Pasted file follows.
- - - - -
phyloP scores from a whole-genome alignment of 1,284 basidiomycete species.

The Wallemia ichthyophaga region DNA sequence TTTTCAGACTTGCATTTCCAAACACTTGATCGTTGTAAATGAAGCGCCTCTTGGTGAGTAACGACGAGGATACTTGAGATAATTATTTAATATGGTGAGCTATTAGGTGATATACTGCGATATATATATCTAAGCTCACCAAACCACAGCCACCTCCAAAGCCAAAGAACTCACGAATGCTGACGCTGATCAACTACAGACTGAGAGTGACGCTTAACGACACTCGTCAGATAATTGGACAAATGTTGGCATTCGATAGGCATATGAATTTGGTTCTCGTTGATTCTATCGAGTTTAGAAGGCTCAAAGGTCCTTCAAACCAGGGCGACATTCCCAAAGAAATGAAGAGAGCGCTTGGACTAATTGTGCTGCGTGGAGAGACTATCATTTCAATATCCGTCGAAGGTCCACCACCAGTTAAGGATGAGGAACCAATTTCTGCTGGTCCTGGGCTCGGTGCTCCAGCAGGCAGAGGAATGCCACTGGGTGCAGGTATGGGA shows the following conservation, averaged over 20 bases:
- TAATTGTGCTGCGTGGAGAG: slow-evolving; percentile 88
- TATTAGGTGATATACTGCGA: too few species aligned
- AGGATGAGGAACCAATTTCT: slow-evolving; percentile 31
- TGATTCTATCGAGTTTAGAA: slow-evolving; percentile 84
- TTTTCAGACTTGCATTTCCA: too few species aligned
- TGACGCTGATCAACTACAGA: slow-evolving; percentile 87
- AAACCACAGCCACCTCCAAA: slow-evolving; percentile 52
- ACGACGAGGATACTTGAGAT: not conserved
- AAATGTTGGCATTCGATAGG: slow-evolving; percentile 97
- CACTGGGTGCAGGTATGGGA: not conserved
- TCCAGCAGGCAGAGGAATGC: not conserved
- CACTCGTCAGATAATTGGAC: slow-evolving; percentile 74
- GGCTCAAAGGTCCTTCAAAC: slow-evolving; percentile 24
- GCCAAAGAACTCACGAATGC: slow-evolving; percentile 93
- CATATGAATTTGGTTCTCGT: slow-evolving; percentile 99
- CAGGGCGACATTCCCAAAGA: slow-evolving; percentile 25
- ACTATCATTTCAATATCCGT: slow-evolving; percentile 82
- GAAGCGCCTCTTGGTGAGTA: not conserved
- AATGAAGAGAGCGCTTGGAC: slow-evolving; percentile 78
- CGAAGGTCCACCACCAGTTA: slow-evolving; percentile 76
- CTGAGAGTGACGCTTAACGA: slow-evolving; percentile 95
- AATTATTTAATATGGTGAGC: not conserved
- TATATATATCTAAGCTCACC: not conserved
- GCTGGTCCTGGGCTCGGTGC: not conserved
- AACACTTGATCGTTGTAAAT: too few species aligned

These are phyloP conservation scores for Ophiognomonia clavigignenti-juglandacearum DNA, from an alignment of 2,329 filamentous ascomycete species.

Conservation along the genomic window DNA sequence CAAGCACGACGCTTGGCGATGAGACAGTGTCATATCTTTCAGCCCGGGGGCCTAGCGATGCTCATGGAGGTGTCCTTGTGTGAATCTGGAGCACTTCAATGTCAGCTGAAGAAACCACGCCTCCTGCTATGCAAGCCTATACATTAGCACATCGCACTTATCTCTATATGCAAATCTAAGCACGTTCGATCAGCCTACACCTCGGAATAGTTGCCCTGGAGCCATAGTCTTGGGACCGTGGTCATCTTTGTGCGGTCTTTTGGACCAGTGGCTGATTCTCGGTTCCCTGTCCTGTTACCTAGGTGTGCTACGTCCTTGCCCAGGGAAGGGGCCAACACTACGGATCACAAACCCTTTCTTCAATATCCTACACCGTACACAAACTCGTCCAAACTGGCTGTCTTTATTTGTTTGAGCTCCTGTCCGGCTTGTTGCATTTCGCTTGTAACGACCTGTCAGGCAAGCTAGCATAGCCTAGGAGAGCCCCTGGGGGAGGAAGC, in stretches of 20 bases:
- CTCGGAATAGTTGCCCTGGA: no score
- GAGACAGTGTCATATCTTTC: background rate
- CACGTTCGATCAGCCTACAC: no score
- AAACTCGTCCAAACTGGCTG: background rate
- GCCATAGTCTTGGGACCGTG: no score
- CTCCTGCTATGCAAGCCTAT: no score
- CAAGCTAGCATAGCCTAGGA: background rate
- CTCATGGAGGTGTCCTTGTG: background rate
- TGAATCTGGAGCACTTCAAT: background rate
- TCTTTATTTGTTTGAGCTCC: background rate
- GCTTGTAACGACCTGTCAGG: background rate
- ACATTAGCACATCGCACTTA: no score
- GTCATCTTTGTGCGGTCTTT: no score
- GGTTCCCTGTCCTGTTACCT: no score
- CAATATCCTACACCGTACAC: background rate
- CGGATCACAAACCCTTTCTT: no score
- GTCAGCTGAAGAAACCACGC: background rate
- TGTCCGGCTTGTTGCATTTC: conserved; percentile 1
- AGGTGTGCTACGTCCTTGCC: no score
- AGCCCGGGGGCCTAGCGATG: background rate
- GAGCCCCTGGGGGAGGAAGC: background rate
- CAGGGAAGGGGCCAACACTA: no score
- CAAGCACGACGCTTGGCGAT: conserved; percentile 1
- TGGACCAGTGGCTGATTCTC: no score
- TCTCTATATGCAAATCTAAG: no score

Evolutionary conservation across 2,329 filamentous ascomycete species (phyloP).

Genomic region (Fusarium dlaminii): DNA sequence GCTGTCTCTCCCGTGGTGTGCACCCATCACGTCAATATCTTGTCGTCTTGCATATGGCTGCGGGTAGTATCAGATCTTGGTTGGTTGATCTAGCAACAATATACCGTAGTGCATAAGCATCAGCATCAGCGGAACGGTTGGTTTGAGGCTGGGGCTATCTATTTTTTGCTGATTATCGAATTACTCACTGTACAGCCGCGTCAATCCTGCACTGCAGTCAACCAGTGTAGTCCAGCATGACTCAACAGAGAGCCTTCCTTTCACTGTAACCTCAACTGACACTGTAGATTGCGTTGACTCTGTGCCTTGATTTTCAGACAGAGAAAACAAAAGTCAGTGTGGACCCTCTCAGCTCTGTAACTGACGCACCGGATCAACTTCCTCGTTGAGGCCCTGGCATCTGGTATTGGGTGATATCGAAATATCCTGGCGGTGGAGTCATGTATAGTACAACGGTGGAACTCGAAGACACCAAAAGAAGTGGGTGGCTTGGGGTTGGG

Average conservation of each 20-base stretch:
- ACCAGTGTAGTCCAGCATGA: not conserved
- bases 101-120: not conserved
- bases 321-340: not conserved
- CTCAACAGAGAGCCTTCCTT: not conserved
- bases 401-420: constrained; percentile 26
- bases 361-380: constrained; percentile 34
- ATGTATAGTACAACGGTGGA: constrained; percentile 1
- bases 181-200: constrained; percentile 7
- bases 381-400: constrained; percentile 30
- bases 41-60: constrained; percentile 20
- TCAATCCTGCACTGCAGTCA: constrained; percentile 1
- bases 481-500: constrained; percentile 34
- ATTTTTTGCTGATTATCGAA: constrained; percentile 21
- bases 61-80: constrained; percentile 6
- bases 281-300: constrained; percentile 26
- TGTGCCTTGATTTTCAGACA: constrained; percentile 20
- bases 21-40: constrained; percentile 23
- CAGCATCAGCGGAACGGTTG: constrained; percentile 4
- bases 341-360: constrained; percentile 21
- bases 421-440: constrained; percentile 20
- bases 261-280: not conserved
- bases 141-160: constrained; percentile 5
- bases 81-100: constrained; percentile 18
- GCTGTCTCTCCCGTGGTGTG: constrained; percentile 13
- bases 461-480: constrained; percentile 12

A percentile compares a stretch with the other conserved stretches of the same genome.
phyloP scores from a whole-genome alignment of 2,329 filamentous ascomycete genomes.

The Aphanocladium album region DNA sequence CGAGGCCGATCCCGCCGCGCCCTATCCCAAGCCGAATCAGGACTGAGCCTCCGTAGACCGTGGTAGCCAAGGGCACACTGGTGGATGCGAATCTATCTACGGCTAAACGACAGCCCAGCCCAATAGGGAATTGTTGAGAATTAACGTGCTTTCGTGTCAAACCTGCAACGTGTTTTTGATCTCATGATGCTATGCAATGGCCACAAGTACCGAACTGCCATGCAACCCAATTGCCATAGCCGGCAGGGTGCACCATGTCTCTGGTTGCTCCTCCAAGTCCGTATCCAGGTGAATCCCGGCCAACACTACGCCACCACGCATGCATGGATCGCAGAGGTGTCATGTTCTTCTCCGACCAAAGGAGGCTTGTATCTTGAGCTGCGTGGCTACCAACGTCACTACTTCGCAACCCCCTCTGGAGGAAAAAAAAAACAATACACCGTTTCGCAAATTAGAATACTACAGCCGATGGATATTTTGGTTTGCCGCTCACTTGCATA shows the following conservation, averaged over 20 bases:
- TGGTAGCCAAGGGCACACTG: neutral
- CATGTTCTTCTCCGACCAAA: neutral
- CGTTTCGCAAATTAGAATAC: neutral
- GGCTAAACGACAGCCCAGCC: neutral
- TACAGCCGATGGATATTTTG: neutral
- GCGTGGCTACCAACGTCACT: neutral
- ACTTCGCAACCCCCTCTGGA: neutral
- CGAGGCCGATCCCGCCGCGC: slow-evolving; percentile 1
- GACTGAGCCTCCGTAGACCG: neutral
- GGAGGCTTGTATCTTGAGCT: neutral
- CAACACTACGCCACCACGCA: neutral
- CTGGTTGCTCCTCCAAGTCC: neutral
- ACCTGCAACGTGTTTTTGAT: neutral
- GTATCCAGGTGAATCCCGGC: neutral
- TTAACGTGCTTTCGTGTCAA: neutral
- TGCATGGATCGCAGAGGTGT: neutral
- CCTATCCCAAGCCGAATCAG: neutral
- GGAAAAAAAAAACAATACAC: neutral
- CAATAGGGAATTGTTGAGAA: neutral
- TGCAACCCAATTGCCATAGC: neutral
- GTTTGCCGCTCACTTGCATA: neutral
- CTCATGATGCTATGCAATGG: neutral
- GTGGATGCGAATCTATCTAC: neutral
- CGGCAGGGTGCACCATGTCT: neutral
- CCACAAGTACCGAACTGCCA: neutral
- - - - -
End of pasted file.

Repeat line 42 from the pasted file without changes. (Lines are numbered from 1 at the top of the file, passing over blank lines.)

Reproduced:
- GTCATCTTTGTGCGGTCTTT: no score